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Promoting youth agripreneurship in Africa

The recent discussion on issues pertaining to food security and adequate nutrition proves to be very important as it has a bearing on human survival. It has become increasingly important as food security and nutrition security are essential aspects of the development goals aimed at sustainable, social, economic and human development.

But did you know?

… eight hundred million people still suffer from hunger?

…and that more than two billion of the world’s people have micronutrient deficiencies or even forms of over-nourishment?

...that one out of every three people living in Africa suffers from a condition known as hidden hunger?

The UN Food and Agriculture Organization (FAO, State of food and nutrition 2017) gives all these information.

Are you shocked? I guess you would be even more worried to find out that 159 million children under five are shorter than they should be at their age as they do not have adequate nutrition.

This post explores the role of public-private partnerships (PPPs) in reaching SDG number 2 (SDG 2): “ending hunger, through achieving food security and improved nutrition, and promoting sustainable agriculture among youths”.

Africa is a youthful continent, but the region has by far the highest rate of youngest working population, estimated at 50 percent in 2013. Working is a necessity for most young people as they contribute to economic growth and social stability. This growing youth population (60 percent of Africans are between 16-24 years of age) doesn’t see agriculture as a profitable opportunity, but rather, regard it as subsistence farming, or a dead end. Consolidating the position of agriculture as an essential driver of economic development and an area of great opportunity for young people in Africa means empowering youth and women in the sub-sectors of food and nutrition security.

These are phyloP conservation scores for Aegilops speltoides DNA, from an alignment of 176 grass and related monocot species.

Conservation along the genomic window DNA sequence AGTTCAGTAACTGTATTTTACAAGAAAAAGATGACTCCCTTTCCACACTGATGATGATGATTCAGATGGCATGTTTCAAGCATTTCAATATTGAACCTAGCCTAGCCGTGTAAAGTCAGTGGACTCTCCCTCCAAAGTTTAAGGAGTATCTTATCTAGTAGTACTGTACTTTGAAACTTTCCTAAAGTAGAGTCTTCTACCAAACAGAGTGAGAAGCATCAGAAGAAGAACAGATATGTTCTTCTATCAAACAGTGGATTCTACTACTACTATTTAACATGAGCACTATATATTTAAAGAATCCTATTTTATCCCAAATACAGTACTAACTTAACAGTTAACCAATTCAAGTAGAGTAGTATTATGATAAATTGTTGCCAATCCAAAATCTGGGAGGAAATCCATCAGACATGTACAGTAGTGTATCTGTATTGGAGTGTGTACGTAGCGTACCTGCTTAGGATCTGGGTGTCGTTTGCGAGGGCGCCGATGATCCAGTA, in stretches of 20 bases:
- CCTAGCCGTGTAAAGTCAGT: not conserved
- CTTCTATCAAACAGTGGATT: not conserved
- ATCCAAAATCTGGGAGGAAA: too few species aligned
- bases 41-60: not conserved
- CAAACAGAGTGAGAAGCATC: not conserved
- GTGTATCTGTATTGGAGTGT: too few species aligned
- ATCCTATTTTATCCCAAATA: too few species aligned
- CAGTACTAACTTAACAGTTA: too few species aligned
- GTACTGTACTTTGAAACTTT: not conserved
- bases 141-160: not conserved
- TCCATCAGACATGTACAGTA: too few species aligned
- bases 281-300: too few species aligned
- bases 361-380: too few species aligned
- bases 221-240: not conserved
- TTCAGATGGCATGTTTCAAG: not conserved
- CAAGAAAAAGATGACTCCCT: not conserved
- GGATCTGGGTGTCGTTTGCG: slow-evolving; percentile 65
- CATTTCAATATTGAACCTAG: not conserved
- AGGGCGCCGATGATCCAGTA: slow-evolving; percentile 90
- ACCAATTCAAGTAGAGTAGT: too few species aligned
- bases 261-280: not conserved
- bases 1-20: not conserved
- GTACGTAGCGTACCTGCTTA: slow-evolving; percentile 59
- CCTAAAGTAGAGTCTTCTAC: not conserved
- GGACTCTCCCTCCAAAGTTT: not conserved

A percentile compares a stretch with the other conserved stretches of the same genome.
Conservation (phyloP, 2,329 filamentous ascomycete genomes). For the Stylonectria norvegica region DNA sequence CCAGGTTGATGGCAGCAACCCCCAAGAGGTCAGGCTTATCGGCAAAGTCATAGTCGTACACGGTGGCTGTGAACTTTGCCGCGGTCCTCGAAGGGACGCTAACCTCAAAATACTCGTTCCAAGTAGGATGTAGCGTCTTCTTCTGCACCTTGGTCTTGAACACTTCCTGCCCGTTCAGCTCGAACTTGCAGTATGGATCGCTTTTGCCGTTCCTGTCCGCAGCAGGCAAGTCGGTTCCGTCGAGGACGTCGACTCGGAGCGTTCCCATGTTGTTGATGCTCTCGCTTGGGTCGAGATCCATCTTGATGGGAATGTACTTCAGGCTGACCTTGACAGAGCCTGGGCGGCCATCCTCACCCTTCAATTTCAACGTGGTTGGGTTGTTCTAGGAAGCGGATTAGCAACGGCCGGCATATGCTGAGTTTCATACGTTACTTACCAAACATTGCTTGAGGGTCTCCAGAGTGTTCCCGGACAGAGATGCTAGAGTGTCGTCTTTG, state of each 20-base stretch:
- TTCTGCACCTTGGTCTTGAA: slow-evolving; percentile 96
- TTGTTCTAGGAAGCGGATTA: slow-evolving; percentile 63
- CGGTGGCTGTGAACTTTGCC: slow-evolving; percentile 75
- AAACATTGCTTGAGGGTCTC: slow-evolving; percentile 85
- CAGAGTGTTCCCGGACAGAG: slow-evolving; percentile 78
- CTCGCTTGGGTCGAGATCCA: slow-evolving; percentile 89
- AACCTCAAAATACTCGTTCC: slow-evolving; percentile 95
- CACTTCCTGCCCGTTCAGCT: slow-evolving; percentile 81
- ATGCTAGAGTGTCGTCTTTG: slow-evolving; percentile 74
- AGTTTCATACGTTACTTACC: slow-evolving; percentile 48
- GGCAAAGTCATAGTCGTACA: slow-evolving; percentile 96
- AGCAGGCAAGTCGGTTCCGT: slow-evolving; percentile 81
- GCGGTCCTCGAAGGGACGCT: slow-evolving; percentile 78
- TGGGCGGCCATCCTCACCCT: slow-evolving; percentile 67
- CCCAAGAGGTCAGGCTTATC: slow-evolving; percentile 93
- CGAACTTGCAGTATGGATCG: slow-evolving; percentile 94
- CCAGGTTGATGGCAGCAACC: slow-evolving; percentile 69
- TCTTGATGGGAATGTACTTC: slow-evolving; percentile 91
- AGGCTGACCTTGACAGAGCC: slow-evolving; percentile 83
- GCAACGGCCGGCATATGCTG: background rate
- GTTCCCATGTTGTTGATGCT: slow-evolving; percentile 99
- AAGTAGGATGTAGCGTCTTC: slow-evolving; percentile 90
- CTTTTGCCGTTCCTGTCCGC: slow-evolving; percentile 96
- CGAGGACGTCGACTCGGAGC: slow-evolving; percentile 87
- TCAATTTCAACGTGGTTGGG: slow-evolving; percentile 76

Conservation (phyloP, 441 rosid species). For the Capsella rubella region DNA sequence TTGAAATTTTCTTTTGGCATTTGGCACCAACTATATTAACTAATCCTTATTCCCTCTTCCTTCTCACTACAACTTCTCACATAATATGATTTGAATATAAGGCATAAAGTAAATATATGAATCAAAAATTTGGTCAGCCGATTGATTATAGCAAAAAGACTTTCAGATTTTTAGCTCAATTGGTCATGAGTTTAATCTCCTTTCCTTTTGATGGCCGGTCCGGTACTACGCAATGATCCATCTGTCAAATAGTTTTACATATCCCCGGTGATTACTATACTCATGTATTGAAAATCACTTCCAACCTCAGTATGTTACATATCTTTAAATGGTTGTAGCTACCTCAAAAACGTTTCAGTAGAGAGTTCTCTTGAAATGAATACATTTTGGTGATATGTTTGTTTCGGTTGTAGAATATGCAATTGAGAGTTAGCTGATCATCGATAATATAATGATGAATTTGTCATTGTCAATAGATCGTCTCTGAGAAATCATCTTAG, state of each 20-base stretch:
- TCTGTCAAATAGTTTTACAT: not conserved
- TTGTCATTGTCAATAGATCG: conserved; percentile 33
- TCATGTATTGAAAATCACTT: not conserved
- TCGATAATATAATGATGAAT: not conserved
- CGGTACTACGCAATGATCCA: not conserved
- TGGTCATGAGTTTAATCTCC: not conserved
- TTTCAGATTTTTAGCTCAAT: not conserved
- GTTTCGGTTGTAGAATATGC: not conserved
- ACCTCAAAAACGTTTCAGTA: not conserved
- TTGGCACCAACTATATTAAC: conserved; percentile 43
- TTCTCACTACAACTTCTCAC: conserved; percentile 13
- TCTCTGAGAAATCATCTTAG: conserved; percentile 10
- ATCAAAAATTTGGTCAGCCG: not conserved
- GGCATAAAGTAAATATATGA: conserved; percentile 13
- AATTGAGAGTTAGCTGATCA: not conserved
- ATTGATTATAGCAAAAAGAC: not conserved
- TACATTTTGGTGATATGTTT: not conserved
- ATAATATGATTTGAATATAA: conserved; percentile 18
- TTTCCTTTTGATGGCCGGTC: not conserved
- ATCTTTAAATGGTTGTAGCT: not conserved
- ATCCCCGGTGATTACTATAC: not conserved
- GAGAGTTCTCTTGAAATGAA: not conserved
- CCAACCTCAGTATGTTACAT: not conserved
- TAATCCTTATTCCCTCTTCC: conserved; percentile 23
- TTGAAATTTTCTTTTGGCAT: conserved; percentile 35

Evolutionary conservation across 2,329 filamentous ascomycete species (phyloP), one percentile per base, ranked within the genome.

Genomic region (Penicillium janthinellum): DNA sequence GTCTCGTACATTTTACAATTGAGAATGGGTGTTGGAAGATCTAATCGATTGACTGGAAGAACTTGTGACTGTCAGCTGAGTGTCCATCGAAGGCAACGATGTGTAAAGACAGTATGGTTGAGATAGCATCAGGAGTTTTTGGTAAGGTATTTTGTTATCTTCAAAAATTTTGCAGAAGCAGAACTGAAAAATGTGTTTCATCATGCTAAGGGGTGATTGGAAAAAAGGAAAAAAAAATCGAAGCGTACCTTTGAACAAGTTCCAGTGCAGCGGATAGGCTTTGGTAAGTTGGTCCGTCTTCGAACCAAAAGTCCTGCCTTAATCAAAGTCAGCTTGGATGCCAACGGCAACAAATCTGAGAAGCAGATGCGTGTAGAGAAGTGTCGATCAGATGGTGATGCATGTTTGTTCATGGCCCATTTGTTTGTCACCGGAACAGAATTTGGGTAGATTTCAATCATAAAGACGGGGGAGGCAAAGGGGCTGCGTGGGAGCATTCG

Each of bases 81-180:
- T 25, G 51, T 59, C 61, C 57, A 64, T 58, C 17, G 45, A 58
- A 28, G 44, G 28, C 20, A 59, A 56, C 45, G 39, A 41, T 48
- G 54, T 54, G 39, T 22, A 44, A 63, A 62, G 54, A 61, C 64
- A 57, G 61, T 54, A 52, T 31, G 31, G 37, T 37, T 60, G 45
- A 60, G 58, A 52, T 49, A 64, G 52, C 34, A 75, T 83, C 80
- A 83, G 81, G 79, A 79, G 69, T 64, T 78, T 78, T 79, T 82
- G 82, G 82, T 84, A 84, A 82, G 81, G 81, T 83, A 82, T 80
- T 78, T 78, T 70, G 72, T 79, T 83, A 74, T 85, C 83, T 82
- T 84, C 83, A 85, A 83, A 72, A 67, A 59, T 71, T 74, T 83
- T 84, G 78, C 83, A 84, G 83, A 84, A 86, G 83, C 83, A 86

Recognising the crucial role women and youth play in both the production and post-production stages of the agricultural values chain, Forum for Agricultural Research in Africa (FARA), International Potato Centre (CIP), Building Nutritious Food Basket (BNFB) Project and other partners organized a pre-meeting workshop and a side event titled ‘’Integrating women and youth in the agricultural value chain for increased productivity, jobs, income and food and nutrition security: The role of advocacy’’. The workshop and side events were held as part of activities for the 14th Comprehensive Africa Agriculture Development (CAADP) Partnership Platform meeting held in Libreville, Gabon recently. The 14th Programme CAADP Partnership Platform provides space and platform for all CAADP partners, National Governments, African Agriculture (Malabo Declaration and CAADP Results Framework) and the Africa Union Agenda 2063, as well as the work on the post-2015 Sustainable Development Goals for results-oriented dialogue on strengthening accountability mechanisms within the context of agricultural transformation and development and “accelerating the Implementation of National Agricultural Investment Plans to Achieve the Malabo goals and targets”.

Harnessing outcomes for productivity

The pre-meeting workshop provided a forum to discuss key competencies for effective bio-fortification high level advocacy by women and youth for policy change and garner better insights for both the written and non-written processes, procedures and effective tools for advocacy at grassroots, national and regional levels; share experiences on the advocacy activities of the BNFB Advocacy Champions on biofortification and they the need for scaling-up ; exchange ideas leading to the development of a new project on biofortification and solicit increased investment (resource mobilization) to support women and youth participation in nutrition-sensitive agricultural value chains especially those involving biofortified crops. Several presentations were made by young and women agripreneurs, lead researchers and respected academics.